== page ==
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by the name of Salmasius too highly to the notice of Europe. to be overlooked by the government of England. The Council immediately perceived the necessity of replying to it; and as immediately discovered the powers adequate to the occasion in their secretary, Milton. He was present, as he tells us, when the question was agitated, and the unanimous voice of the meeting committed to him the charge of repelling the acrimonious and mercenary attack. His compliance with the honourable requisition was instant; and inattentive to the suggestions of his friends, who were fearful of his reputation, committed against so renowned an adversary; undeterred by the remonstrance of his physicians, who predicted that the loss of his sight would be the infallible result of his labour; and unrestrained by the dissuasion of his bad health, which allowed him to compose only at intervals and with hourly interruptions, he persevered in the duty which he had undertaken ; and, with principle strong within his heart and the attraction of glory bright before his view, he produced early in the year 1651 that noble acquittal of his engagement to the Council, “ "The Defence of the People of England.”
mis, dextra lavis, recta pravis, religiosa profanis mutata. Merum denique omnis generis confusionum chaos. Hic status est regni Anglicani sub dirâ et immani Independentiam tyrannide.”
P. 365. “ Pactio, quam fingunt inter regem et subditos intercedere, non minus futilis est. Certe nulla est in imperiis vi armorum partis, qualia sunt hodiè fermè omnia.” P. 269.
“ Sed belluæ et feri molossi hominum facie et habitu," &c.
To speak of this composition in terms of too high praise would be difficult for its greatest admirer. If, happily, it had been a little less embittered with personal invective, and had withdrawn the two immediate combatants to a greater distance from our sight; if it had excluded every light and sportive sally from its pages, it would have approached very nearly to perfection, and would have formed one of the most able and satisfactory, the most eloquent and splendid defences of truth and liberty against sophistry and despotism, which has ever been exhibited to the world. Its diction, pure spirited and harmonious, is the adequate organ of strong argument, manly sentiment, comprehensive erudition, excursive fancy, and profound wisdom. By the laws of God, either written in our hearts or made the subjects of immediate revelation; by the testi
• Defensio pro Populo Anglicano contra Claudii Salmasii Defensionem Regiam.
mony of all history, sacred and profane, the “ Defence of the People of England” ascertains that political power properly emanates from the people, for whose good it must be exercised, and for whose good it may rightfully be resumed. On the narrowed question and with reference to the point more immediately at issue, the “ Defence” strenuously asserts the ancient genealogy of English freedom and traces it from its British origin, through its Saxon and Norman lineage, to the times in which Charles suffered and the commonwealth of England was established. During this whole period the “ Defence” proves that the existence of the ultimate sovereignty of the people was ascertained either by the electing or the deposing of the monarch, or by its acknowledgment in the compacts of the more potent possessors of the throne. From the Saxon times is demonstrated the existence of a supreme legislative assembly including the representatives of the commons, by which the conduct of the executive power was controlled and to which the chief magistrate was at all times responsible.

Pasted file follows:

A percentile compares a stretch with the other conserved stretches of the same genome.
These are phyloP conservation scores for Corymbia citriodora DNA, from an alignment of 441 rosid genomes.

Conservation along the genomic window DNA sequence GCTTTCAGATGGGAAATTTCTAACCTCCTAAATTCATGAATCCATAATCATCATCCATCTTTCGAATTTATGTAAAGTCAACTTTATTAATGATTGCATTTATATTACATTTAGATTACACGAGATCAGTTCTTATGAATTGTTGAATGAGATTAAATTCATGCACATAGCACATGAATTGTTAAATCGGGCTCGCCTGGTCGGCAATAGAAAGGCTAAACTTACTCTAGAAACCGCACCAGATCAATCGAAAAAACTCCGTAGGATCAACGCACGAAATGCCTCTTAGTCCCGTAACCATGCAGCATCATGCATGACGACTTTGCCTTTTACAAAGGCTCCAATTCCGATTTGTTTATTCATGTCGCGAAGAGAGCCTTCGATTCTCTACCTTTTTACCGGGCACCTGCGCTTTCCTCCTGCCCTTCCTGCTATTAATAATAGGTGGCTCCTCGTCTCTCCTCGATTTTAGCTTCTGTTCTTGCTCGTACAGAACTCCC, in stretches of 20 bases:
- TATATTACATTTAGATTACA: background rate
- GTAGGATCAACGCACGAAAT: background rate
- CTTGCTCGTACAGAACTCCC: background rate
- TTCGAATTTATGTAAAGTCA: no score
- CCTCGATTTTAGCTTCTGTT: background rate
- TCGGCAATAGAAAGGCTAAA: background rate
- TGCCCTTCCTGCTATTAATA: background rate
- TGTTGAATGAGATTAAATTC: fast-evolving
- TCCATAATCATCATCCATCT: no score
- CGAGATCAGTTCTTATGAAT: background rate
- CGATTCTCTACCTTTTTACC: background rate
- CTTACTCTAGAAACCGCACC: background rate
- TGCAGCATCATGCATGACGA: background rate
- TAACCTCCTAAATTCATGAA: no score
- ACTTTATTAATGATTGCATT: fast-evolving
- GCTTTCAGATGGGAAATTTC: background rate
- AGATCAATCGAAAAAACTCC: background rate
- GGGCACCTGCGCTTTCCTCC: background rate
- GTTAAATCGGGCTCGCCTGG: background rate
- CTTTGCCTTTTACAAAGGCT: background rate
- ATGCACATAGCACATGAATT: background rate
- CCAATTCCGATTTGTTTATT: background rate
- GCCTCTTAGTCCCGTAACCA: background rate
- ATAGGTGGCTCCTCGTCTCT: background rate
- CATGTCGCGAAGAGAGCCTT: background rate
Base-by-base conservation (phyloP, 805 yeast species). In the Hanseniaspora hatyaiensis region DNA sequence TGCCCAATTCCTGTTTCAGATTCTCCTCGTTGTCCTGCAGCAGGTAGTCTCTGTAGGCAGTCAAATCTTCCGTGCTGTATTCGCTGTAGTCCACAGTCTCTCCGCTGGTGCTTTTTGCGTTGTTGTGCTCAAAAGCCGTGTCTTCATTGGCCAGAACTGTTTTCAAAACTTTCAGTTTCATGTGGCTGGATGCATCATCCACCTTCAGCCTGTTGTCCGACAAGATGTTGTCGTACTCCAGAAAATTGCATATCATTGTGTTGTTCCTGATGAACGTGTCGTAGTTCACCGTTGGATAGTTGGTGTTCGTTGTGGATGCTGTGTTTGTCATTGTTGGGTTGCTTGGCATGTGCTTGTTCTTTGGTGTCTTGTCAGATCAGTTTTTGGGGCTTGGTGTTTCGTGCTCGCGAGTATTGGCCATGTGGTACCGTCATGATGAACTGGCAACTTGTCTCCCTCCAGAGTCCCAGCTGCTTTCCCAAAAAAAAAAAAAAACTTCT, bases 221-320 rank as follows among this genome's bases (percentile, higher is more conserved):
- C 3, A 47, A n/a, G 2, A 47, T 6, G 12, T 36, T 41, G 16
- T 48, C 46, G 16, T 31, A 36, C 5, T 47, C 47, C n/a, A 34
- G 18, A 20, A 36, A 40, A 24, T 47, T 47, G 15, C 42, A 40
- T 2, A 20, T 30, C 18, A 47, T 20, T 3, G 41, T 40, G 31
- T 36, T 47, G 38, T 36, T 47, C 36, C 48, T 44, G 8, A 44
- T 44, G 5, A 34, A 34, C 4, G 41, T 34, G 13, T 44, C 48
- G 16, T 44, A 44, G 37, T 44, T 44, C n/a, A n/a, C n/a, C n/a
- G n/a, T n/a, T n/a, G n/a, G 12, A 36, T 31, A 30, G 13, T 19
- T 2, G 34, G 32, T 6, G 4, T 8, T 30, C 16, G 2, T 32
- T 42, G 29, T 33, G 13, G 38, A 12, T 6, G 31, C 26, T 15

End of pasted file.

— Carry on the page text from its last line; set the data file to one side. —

The author is unquestionably too severe in his treatment of Charles, and we are fatigued with the perpetual recurrence of his
invective against his immediate antagonist: but into the first of these errors he was betrayed by the exaggerated praise with which the departed Monarch was now lifted into popular favour; and for the second he may find some excuse in the abusive and insolent language, hurled by a presumptuous foreigner against the government and the people of England. In this instance however of management, or in this indulgence of intemperance, Milton has shewn himself to be injudicious; and, like other controversialists who have accommodated their works to the passions and the prejudices of the day, he has abandoned the more permanent for the more instant and impressive effect. In a contest, like this in question, it may be of importance, as Bayle acutely observes, to get the laughers on our side; and the aggravated censures, with the pointed personalities which now form the principal blemishes of the 56 Defence of the People of England,” constituted at the time of its publication one of the chief causes of its power and popularity. . No mean of teasing the adversary is omitted in this composition : his venality and accommodating pliancy of opinion are even made the subjects of a sportive sally in iambics.
“ Quis expedivit Salmasio suam hundredam; ..
Picamque docuit nostra verba conari:” “ Magister artis venter;" et Jacobæi
Centum, exulantis viscera P marsupii regis. « Quod si dolosi spes refulserit nummi,"
Ipse Antichristi qui modo primatum Papæ
Minatus uno est dissipare sufflatu
Who to our English tuned Salmasius' throat ?
But the reader may expect a graver specimen of this celebrated work; and I will transcribe for him the forcible and eloquent address with which it concludes.
Hactenus, quod initio institueram ut meorum civium facta egregia contra insamam et lividissimam furentis sophistæ rabiem et domi et foris defenderem, jusque populi commune ab injusto regum dominatu assererem, non id quidem regum odio sed tyrannorum, Deo bene juvante videor jam mihi absolvisse: neque ullum sine responso
p The classical reader need not be informed that these lines are a parody on the prologue of Persius to his satires.
1 P. W. v. 160.